I can’t be the only person who finds it a painful watch when families are interviewed about the cost-of-living crisis.
On Channel 4 on Wednesday night, one man said he had removed all of the light bulbs from his house and switched off the fridge, such was his concern that he could no longer afford his energy bills.
Another man explained that, the previous day, he had survived on two sandwiches and had £2.87 left to see him through until his next benefits are paid.
Every broadcaster interviews those at the sharp end. Every time I see such interviews, I am left thankful for my good fortune in life and somewhat angry that in Britain in the year 2022 people are careering to ill-health brought on by the effects of poverty.
Those living through this crisis must think politicians live in a parallel universe. To listen to the Prime Minister yesterday in the Commons, you would have thought the country was a land of plenty and all of its citizens gorging on the bounty of a vibrant economy.
‘He doesn’t get it’
Sir Keir Starmer, in a look of disbelief, remarked: “He just doesn’t get it.” Boris Johnson better start to get it, for defiant rhetoric born of inaction will cost the Tories at the next election.
The Chancellor, it is reported, got a roasting from MPs at a private meeting. They no doubt were merely conveying the hurt and anger of their constituents.
The CBI despair of inaction. So too, the TUC. Pressure groups who deal directly with the poor demand new relief measures now.
Those not affected by the squeeze in living standards, like the Chancellor himself or the under-fire governor of the Bank of England, use phrases like “tough times ahead”.
“Tough times ahead.” It’s a phrase that sounds benign, something to be faced but something that will ultimately be conquered.
When you can’t pay your bills through no fault of your own, can’t heat your home or feed your children, when your mental health is shot to pieces and you cry in sheer frustration, these are not “tough times”, they are unbearable.
Sunak told the CBI last night that he is “ready to do more”. Sunak is a man who never seems to read the politics.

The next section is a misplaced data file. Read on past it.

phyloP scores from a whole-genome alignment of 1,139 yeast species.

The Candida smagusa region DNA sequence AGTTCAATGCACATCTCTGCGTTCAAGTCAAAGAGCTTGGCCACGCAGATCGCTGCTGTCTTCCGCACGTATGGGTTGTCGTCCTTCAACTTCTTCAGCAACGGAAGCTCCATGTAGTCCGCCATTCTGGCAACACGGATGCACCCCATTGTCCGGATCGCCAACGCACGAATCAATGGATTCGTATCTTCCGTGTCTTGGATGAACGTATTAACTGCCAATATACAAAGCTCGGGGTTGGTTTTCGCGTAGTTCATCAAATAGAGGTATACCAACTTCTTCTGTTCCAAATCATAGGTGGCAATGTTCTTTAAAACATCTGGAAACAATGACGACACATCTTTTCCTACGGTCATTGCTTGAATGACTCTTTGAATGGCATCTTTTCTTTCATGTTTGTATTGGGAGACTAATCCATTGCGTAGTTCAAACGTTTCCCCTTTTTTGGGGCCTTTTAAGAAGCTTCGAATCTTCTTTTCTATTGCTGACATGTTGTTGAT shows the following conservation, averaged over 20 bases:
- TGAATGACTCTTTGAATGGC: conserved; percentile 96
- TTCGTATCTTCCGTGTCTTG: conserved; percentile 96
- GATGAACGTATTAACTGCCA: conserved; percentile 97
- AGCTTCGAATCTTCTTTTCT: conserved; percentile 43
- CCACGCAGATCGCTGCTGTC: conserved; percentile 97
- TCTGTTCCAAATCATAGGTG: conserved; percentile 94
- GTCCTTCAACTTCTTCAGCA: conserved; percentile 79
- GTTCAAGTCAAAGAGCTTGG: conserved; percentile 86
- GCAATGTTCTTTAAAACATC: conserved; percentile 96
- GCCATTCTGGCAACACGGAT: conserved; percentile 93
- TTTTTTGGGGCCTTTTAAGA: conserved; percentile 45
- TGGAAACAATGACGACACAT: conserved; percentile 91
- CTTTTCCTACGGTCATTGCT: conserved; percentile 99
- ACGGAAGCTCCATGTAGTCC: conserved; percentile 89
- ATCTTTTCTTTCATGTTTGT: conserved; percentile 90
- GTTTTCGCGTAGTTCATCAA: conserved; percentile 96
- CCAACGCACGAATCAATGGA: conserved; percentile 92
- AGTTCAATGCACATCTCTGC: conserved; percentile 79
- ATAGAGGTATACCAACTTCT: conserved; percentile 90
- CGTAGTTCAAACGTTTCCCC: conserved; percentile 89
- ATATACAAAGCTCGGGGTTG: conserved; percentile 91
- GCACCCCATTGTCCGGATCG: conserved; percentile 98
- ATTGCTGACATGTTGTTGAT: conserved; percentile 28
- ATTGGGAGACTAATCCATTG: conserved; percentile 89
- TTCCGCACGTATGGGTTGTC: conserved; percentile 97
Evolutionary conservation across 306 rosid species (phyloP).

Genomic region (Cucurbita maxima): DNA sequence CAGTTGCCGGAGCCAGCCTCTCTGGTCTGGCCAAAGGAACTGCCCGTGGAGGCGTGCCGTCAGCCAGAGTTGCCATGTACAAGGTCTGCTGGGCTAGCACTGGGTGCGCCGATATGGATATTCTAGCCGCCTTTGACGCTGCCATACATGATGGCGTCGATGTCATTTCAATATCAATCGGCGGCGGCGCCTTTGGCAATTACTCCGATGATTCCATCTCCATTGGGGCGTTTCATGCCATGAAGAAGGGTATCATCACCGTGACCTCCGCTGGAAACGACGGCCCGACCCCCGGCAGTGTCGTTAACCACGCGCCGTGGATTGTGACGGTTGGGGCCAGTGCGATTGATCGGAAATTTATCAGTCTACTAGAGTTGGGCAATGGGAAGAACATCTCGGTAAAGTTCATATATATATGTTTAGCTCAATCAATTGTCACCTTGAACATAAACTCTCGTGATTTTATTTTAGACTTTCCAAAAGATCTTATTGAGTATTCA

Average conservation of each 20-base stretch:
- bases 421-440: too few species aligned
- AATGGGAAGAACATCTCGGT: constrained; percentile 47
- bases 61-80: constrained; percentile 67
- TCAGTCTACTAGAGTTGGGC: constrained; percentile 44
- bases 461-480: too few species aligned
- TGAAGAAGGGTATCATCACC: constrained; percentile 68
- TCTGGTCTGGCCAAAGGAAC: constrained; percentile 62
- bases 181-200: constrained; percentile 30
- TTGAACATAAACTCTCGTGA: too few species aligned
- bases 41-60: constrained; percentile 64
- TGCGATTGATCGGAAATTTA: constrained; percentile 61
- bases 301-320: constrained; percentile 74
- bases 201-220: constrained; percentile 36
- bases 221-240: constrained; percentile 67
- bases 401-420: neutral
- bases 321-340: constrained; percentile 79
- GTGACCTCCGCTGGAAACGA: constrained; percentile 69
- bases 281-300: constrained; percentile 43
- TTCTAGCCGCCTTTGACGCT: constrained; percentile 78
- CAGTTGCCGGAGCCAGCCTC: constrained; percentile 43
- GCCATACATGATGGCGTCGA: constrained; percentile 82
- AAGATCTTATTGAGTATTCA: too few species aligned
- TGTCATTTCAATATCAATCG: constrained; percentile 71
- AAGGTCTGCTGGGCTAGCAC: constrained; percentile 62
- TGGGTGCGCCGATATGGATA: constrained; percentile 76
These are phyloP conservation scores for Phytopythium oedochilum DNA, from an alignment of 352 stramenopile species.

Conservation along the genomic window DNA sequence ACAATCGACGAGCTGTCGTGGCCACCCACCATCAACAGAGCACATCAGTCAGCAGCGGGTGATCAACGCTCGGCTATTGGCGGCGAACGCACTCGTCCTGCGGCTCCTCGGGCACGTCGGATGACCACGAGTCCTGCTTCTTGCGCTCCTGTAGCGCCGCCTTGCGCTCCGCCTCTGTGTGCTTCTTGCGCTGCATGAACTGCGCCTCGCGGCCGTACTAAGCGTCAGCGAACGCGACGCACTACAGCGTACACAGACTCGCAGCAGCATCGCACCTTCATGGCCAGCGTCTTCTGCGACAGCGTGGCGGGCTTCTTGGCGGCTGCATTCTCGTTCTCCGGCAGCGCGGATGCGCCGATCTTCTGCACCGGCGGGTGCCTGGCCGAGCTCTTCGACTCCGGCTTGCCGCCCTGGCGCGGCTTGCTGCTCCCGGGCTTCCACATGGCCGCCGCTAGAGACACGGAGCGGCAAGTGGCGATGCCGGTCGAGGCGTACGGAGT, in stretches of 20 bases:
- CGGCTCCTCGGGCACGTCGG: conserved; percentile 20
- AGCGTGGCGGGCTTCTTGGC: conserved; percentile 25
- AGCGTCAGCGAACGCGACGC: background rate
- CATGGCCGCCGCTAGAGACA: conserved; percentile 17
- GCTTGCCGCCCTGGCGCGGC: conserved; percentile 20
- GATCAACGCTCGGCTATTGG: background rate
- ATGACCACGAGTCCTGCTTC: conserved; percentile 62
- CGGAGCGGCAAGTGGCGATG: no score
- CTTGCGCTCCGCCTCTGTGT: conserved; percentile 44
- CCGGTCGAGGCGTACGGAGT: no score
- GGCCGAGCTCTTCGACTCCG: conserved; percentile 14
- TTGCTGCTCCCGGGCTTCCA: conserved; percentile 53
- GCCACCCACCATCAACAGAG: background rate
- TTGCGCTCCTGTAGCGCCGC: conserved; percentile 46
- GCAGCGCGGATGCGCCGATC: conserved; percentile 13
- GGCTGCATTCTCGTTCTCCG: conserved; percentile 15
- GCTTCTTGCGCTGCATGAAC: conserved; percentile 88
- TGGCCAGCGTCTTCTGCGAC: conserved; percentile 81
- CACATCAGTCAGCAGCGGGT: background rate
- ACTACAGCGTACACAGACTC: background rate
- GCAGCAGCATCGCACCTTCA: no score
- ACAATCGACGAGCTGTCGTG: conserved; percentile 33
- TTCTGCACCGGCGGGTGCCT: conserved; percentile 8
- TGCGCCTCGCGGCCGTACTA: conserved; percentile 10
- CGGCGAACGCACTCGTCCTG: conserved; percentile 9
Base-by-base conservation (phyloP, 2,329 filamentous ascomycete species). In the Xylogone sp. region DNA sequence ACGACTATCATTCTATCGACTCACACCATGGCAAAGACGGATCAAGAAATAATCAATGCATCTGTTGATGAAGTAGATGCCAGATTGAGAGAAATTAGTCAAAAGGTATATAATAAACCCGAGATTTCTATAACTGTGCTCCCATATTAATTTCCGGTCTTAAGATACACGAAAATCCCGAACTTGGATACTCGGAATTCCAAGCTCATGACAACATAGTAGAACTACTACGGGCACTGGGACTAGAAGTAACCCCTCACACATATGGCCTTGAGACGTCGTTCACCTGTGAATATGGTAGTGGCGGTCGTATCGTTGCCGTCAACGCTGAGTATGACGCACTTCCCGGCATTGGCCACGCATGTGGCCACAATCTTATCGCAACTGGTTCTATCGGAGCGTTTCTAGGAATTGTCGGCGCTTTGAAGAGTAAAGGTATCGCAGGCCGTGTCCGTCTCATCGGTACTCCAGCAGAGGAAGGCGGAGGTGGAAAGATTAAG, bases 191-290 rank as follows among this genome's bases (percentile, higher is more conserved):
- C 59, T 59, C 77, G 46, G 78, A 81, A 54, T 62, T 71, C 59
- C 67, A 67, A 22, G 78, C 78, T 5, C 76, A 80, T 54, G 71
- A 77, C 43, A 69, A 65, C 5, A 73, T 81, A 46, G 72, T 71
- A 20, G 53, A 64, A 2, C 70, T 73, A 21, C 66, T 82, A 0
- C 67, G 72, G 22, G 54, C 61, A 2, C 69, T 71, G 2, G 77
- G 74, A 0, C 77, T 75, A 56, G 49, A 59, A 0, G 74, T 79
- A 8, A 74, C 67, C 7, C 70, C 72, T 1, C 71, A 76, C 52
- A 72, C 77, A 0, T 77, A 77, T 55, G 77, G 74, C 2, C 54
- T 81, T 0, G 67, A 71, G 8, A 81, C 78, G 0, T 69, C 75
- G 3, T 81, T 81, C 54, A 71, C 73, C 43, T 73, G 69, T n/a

During Covid, he performed repeated U-turns on furlough. He had to U-turn on parts of the National Insurance hike. And now events will force him to act, even although he is deluded in thinking he can leave everything until October.
Sunak’s smooth exterior cannot mask a man with little political antennae. His stock has gone from rising star to lame duck in a matter of months as Tory MPs sense he is no leader. It doesn’t help that the boss is not a man with a plan either.
What could they do?
So, what could they do? The argument for a windfall tax to help those at the bottom now seems unarguable. Although such a policy cuts against the Conservative grain, the necessity is to help now, and such a tax raid would in any case be temporary or at least as temporary as the crisis lasts.
The Chancellor last night signalled he will help lower tax on business in the Budget, probably in October, and he has committed longer term to cut taxes. But these are lines that you can hold before an audience or in a television interview. A plan to rescue the poor from destitution they are not.
Benefits rose by 3.1% in April, the guide to that increase being the inflation rate in September the previous year. The current system means that benefit increases driven by higher inflation (currently 9%) can be out of sync with reality. Inflation is three times the rate at which benefits were increased.
He needs to uprate benefits again to deal with the reality of today. The Treasury cites “technical issues” in doing this, at least with some benefits. It is the job of mandarins to facilitate how a policy end is achieved, not protest about the policy in the first place.
A windfall tax, lower VAT on business, higher benefits, a system of subsidise and pay later for energy bills, as proposed by Keith Anderson of ScottishPower, would be a start.
The Tories face a couple of tricky by elections on the June 23. One was caused by the resignation of Neil Farish, the fat-fingered former MP who spent rather too much time watching pornography in the belief it would ultimately deliver a new tractor. The Liberal Democrats will fancy their chances in Tiverton and Honiton.
And then there’s Wakefield the same day, a poll triggered by the conviction of Imran Ahmad Khan on sex assault charges. Labour is eyeing a victory in a seat they should win comfortably.
Will the Chancellor act before these electoral tests or wait until near certain defeat in one of these constituencies?
The hard reality is that getting inflation under control is largely out of the government’s hands, which is why Tory MPs are directing their ire at Andrew Bailey, the governor of the Bank of England.
Moreover, the impact of inflation, higher energy bills, increasing mortgage rates and a more fragile industrial relations landscape defined by high wage demands, will be felt all the way to the next election.
If Johnson and Sunak cannot be seen to be on top of the crisis, then they will pay for their inaction at the polls.